First Sunday in August (2010), Reading

On this early Sunday morning (9:20 a.m.), self is reading a book edited by Merlie M. Alunan, Fern Garden: Anthology of Women Writing in the South. This book, published in the Philippines in 1998, is a fascinating collection that features writers self has never read before. To give just a few examples:  Erlinda K. Alburo, Annabelle T. Amor, Perla Blanca, Pafuncia Borja, Dindin Cañete, Lilia N. Lopez-Chua, Dulce Cuna-Anacion.

What makes this collection even more interesting is the fact that the writers are published in their native dialects: so we have some Cebuano, some Boholano, some Ilonggo.

Here’s a poem about a comfort woman, Nana Salvacion, which begins:

Alang kang Nana Salvacion, edad 69
(For Nana Salvacion, Age 69)

Paglabay sa gubat, mipauli sa probinsiya
Wa na mabalik pa sa siyudad sa Sugbu
Ug di na, bisang kanusa pa, mobalik didto
Sa ilawom sa balay sa eskina sa Junqueta
Aduna pay gitisok nga kapungot nga wa mapapas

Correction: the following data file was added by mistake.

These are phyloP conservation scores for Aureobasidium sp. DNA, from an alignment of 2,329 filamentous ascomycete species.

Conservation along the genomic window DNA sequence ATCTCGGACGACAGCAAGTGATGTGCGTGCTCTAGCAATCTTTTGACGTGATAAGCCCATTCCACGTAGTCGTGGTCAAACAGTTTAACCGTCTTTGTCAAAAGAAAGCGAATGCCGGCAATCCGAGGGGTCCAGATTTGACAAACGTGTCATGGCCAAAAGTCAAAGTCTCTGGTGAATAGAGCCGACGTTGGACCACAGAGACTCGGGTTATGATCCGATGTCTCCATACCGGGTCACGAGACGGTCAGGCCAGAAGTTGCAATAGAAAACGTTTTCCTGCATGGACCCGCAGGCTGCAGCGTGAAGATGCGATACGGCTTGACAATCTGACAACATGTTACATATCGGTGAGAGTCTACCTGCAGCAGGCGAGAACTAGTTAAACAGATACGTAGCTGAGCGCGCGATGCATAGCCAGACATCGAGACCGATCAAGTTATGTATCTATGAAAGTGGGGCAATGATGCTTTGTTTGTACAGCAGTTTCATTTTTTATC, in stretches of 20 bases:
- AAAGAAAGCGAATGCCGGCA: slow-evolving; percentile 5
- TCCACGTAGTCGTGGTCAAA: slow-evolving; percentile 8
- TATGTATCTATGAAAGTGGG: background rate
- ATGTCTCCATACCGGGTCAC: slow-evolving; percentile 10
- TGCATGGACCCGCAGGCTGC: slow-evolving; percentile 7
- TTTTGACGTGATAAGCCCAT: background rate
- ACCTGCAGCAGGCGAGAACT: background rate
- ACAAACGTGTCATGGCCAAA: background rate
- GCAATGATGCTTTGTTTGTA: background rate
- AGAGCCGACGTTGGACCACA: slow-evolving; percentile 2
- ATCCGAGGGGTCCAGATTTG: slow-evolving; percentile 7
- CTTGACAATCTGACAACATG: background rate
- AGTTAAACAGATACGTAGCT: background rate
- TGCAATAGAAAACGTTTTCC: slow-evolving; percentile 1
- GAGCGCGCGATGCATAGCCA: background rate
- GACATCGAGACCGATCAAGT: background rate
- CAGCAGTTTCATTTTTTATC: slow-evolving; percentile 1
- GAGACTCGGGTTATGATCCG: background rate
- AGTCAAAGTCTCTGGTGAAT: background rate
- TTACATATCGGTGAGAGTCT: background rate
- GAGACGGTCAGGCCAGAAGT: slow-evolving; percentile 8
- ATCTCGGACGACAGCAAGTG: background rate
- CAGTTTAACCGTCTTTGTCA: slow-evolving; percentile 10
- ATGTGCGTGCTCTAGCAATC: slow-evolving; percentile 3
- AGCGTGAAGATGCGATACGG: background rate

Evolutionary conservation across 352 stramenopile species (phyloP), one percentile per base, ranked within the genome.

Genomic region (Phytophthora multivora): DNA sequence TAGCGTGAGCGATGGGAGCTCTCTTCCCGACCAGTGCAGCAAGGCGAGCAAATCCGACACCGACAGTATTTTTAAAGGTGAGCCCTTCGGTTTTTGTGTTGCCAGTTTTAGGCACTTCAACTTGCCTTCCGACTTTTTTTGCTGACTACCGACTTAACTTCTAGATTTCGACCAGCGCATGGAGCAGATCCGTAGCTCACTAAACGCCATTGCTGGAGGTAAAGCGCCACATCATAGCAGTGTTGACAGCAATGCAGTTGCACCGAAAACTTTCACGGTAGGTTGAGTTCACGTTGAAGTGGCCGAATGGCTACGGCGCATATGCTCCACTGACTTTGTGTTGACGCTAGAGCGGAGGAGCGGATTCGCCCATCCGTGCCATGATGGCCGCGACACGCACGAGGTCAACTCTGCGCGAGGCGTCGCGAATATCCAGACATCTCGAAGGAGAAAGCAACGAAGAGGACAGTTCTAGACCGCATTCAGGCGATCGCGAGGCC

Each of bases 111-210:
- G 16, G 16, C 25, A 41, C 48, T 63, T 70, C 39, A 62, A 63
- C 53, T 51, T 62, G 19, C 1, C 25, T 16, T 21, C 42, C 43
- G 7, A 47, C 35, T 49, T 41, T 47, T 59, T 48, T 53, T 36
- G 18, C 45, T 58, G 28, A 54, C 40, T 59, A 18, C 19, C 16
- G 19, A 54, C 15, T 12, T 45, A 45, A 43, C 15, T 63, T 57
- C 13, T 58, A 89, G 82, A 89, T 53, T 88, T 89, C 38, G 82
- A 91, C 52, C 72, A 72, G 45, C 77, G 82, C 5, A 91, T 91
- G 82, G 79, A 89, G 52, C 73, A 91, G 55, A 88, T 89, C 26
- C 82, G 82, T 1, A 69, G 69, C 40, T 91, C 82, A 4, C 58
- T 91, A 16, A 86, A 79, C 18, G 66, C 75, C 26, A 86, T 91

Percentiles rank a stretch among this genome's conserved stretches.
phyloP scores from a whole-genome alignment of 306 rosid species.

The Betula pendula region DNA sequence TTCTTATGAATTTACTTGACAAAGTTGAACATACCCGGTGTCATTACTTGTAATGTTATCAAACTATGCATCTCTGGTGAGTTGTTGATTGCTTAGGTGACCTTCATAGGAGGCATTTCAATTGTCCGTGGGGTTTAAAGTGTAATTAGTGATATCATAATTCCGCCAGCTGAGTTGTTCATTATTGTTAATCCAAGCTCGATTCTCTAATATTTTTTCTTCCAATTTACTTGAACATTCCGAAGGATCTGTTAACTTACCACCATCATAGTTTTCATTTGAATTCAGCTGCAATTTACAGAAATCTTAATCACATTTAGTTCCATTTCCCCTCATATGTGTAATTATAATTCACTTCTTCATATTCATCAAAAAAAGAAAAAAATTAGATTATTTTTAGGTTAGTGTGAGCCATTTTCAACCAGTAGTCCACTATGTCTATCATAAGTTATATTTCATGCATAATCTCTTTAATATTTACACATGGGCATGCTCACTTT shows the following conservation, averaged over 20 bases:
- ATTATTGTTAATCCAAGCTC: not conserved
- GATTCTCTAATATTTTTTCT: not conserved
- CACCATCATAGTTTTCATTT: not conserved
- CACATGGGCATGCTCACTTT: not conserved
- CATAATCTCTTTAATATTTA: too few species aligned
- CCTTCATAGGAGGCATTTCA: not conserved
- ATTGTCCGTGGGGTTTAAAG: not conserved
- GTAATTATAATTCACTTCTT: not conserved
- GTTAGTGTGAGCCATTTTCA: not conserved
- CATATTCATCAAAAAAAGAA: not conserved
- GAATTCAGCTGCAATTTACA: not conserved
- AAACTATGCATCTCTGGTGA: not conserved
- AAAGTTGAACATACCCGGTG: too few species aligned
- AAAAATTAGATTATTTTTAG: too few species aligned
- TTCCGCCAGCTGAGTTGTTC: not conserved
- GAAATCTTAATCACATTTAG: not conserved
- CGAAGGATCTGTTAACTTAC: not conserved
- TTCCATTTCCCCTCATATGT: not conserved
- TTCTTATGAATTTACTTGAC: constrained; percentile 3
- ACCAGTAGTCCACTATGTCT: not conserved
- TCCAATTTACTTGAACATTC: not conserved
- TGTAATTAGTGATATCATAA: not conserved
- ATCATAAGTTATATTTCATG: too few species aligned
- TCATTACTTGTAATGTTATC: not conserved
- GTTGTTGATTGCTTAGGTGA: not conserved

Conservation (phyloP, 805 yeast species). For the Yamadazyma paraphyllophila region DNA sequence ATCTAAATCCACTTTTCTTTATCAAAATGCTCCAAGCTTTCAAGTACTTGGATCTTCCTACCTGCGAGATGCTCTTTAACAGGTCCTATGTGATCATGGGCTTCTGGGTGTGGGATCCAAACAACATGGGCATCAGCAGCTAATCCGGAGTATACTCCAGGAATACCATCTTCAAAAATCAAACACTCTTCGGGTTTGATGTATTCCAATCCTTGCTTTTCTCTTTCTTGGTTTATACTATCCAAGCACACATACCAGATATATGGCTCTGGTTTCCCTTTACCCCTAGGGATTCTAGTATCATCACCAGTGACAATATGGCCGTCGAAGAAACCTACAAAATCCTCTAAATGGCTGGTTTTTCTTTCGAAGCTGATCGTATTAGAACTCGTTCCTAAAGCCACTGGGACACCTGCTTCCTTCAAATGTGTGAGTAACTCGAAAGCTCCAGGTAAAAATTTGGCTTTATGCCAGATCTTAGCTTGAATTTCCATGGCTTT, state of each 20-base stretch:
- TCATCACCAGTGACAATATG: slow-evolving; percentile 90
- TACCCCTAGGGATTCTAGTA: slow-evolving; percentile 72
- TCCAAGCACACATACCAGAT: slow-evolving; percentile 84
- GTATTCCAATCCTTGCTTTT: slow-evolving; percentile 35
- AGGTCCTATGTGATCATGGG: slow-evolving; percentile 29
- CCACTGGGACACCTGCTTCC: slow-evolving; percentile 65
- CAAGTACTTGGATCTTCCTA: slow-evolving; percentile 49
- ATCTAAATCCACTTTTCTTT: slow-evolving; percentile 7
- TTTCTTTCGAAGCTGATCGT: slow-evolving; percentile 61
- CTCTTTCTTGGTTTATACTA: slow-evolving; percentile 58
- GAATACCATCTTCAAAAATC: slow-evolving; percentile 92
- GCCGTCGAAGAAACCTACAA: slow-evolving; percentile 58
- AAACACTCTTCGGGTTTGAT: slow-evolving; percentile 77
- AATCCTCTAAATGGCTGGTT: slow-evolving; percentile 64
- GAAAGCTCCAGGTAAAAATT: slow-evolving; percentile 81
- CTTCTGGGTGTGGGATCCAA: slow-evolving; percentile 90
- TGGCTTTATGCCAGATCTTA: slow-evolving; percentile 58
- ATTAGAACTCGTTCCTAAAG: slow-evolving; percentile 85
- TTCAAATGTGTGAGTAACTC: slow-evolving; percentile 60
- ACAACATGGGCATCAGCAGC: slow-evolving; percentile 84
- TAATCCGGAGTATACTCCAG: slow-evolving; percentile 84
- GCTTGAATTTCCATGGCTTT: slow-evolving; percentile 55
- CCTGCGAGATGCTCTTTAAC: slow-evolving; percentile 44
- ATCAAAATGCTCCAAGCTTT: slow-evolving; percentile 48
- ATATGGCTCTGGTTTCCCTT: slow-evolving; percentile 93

Bisan sa makadaghang pugod sa katuigan.


When war was over she went home to the province
And has not returned to the city of Cebu since,
And will never again return there,
Back to the lower floor of that house

    in the corner of Junquera

There is still hatred sown which has not been erased
Even by the numerous nets of years.

The poem’s author is Ruby T. Enario. A note explains: “It is estimated that there were about 60,000 comfort women in Asia, with 80 percent coming from Korea and the rest from the Philippines, China, and Taiwan.”

Stay tuned, dear blog readers. Stay tuned.

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